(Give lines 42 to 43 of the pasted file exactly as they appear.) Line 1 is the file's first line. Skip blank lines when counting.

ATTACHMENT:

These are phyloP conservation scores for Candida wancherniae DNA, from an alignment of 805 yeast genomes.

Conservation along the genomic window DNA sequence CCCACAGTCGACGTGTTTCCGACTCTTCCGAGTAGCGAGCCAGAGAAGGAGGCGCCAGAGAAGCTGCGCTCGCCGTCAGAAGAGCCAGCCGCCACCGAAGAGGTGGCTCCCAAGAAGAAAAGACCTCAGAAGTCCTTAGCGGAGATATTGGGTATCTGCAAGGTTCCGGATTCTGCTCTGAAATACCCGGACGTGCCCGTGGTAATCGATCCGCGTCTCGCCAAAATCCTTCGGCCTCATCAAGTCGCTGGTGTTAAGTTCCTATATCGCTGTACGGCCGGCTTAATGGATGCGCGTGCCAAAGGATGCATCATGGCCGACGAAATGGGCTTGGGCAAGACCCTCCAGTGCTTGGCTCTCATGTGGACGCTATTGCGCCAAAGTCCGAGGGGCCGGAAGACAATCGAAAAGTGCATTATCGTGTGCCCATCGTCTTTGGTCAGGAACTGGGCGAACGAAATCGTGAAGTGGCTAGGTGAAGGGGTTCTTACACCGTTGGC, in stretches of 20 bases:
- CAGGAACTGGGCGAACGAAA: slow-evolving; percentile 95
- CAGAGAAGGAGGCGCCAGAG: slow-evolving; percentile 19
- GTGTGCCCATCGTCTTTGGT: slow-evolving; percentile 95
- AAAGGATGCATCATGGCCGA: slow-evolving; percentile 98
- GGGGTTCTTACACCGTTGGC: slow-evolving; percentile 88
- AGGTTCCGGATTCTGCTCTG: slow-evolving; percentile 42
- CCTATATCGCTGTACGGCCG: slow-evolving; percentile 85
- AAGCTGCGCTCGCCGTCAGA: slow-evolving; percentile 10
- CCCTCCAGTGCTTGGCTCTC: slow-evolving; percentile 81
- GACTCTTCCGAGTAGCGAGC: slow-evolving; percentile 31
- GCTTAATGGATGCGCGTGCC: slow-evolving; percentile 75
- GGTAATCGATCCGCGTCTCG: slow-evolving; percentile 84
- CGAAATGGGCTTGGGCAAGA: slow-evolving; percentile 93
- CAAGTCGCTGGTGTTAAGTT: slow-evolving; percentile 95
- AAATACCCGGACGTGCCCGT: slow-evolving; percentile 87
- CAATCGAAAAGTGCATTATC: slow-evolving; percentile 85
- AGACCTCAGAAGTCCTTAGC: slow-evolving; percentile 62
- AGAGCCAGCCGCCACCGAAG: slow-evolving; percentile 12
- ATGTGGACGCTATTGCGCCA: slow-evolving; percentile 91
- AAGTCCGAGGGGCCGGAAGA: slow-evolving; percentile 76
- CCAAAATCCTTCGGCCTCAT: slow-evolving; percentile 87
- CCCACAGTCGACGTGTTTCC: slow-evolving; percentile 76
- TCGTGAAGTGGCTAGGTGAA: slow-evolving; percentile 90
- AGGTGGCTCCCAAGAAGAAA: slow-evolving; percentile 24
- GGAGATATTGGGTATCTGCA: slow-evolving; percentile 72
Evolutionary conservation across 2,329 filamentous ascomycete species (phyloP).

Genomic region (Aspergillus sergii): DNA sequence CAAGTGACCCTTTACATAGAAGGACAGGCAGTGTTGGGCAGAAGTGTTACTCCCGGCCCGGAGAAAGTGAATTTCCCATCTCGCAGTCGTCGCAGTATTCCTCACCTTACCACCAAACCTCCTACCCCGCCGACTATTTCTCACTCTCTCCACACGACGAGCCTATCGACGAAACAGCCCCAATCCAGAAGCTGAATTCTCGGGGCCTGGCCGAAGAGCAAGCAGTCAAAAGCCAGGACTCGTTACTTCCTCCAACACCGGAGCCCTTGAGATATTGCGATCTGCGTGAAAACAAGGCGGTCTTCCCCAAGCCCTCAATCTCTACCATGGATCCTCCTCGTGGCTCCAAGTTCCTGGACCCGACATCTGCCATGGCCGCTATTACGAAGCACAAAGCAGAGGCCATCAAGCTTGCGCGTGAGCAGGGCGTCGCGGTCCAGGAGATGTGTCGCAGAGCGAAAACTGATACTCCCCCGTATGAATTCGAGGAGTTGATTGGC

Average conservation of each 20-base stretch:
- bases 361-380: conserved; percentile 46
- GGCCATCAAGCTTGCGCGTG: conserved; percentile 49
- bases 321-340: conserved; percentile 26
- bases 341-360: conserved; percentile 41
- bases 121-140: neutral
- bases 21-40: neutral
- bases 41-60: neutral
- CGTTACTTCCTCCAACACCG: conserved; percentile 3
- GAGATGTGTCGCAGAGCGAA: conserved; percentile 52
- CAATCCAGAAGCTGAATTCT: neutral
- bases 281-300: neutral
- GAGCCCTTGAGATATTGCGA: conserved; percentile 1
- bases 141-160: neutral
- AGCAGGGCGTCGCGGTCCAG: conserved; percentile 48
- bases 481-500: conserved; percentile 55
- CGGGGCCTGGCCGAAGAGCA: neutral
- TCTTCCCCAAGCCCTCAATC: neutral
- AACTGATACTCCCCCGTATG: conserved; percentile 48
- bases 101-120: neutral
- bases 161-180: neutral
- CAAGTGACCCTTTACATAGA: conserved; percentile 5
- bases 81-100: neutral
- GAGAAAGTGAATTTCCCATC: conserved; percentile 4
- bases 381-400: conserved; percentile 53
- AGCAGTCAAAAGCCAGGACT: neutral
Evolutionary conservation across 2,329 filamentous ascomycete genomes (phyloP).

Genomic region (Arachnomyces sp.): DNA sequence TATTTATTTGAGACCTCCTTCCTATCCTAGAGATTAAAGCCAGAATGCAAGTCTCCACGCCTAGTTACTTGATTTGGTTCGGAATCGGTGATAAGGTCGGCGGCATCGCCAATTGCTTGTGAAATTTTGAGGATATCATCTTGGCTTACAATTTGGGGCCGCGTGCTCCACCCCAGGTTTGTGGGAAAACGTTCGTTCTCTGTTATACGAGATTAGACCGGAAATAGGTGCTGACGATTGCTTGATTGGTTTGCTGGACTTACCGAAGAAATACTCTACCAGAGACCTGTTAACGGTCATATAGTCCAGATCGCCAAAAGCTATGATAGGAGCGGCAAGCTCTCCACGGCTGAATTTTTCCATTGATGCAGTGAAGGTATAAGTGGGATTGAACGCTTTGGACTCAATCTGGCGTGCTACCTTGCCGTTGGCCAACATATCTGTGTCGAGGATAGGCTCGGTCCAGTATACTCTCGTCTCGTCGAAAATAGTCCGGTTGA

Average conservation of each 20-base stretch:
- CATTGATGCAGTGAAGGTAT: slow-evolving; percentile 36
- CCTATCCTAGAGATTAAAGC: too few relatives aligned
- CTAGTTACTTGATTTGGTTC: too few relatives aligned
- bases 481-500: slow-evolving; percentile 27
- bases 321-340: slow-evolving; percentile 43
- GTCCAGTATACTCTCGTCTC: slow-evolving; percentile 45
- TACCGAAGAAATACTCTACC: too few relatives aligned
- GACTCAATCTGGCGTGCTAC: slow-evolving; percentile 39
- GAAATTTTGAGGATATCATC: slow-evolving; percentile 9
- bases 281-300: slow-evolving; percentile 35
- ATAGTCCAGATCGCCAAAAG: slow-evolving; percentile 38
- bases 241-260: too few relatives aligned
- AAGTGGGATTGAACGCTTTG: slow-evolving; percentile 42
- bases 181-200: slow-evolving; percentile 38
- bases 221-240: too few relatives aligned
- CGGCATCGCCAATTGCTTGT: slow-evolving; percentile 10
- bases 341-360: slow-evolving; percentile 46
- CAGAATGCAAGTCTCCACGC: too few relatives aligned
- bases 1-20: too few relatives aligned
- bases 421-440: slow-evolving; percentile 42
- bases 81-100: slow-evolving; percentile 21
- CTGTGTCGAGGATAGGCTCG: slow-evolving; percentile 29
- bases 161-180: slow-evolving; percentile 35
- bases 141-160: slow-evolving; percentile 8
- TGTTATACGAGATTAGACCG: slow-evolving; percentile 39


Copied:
- GAGCCCTTGAGATATTGCGA: conserved; percentile 1
- bases 141-160: neutral